The Warren Dunes State Park is a series of huge sand dunes located near the most southwest portion of Michigan, bordering Lake Michigan. The park has a total of 1,952-acres of land and is one of the five most popular camping destinations in the state of Michigan. This is a pretty big achievement as camping is a highly popular recreational state, most of it done in the more northern portions of the state. The Warren Dunes are such a popular attraction that the park has over a million visitors every year. That’s a million people who come and potentially drop jewelry, coins, and any number of other things in the clean sand.

However, unlike some state parks in Michigan, metal detecting is not allowed in the entire park. The portions of the park which are open to metal detecting can be found, thanks to the Michigan Department of Natural Resources, on the printable map linked below.

Warren Dunes Metal Detecting
Where to Metal Detect at Warren Dunes, MI

Map of areas open to metal detecting: http://www.michigandnr.com/publications/pdfs/RecreationCamping/metal-maps/warrendunes.PDF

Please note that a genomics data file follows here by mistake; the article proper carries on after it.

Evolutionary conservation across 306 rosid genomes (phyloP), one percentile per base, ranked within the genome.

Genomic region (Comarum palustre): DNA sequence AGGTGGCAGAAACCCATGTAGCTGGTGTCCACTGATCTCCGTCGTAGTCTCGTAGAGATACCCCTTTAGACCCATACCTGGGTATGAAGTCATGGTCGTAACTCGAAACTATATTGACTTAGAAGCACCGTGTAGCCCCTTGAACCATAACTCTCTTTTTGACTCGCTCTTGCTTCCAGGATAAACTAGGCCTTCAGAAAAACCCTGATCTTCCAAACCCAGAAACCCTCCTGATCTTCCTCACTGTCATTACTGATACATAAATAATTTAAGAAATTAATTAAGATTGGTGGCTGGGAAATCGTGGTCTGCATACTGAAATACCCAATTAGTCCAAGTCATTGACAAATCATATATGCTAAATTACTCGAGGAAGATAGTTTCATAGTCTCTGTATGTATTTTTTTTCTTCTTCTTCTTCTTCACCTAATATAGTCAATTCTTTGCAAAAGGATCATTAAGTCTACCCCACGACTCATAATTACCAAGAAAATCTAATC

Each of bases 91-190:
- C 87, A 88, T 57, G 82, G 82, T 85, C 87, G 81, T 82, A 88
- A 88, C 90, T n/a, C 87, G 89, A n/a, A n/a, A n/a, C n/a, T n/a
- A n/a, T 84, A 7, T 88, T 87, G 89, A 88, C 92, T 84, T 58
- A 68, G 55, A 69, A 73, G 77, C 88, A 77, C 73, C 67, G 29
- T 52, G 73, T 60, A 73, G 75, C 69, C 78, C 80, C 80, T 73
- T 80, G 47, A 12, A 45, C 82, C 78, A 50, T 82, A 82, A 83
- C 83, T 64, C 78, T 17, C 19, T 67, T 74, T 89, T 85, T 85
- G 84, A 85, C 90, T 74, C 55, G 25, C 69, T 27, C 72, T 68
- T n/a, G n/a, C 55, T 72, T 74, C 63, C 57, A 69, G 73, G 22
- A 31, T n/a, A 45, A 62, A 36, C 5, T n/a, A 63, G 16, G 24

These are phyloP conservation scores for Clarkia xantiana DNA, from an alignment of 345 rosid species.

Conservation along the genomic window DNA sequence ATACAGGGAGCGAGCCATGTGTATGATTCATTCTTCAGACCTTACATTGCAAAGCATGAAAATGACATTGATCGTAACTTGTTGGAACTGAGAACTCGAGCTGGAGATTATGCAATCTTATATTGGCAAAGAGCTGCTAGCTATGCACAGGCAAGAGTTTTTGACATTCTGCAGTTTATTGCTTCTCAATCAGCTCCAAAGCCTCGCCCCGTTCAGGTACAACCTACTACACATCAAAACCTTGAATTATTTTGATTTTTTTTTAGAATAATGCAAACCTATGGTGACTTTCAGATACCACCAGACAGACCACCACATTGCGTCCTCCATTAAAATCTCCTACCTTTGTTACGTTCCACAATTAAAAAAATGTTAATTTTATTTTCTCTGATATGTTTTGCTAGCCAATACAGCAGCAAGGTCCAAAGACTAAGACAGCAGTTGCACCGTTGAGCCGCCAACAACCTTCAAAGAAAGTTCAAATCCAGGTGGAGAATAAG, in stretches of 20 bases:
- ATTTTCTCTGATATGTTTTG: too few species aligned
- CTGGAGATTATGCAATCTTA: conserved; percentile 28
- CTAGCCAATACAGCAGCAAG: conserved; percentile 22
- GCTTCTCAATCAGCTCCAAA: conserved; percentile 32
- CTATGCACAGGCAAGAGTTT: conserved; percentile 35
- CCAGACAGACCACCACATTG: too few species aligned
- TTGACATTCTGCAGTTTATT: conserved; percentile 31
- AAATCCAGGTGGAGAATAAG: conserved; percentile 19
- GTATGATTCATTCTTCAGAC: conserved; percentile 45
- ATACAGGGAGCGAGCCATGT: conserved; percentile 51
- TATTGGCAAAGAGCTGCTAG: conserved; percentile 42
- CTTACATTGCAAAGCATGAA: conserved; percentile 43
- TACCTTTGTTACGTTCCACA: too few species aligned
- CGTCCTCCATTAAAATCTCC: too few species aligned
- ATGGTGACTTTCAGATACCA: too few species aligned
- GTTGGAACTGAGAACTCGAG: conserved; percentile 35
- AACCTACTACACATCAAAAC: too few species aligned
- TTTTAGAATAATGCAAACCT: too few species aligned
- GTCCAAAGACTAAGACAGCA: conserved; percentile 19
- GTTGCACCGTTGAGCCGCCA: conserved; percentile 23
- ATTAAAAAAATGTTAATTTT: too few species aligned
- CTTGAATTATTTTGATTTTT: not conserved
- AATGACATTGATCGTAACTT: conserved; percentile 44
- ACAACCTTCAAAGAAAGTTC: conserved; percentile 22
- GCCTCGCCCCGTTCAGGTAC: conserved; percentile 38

Where to Metal Detect in Warren Dunes State Park


4. Antrim Creek Natural Area (Ghost Town)

Unlike the other locations on this list, the Antrim Creek Natural Area is not managed by national or state governments. Instead it is maintained by the Grand Traverse Regional Land Conservancy through the officials of Antrim county. However, it is very comparable to a state park in that it is comprised of 156-acres of land and even boasts an entire mile of shoreline on Lake Michigan. In fact, the area was originally designated as a port town given its proximity to the lake.

However, Old Antrim was a poor location for a port as the waters were shallow and only small watercraft could actually dock along the waterside. This didn’t stop a town from developing briefly, although eventually all of the residents eventually moved. All that is left are some foundations and small signs of previous habitation.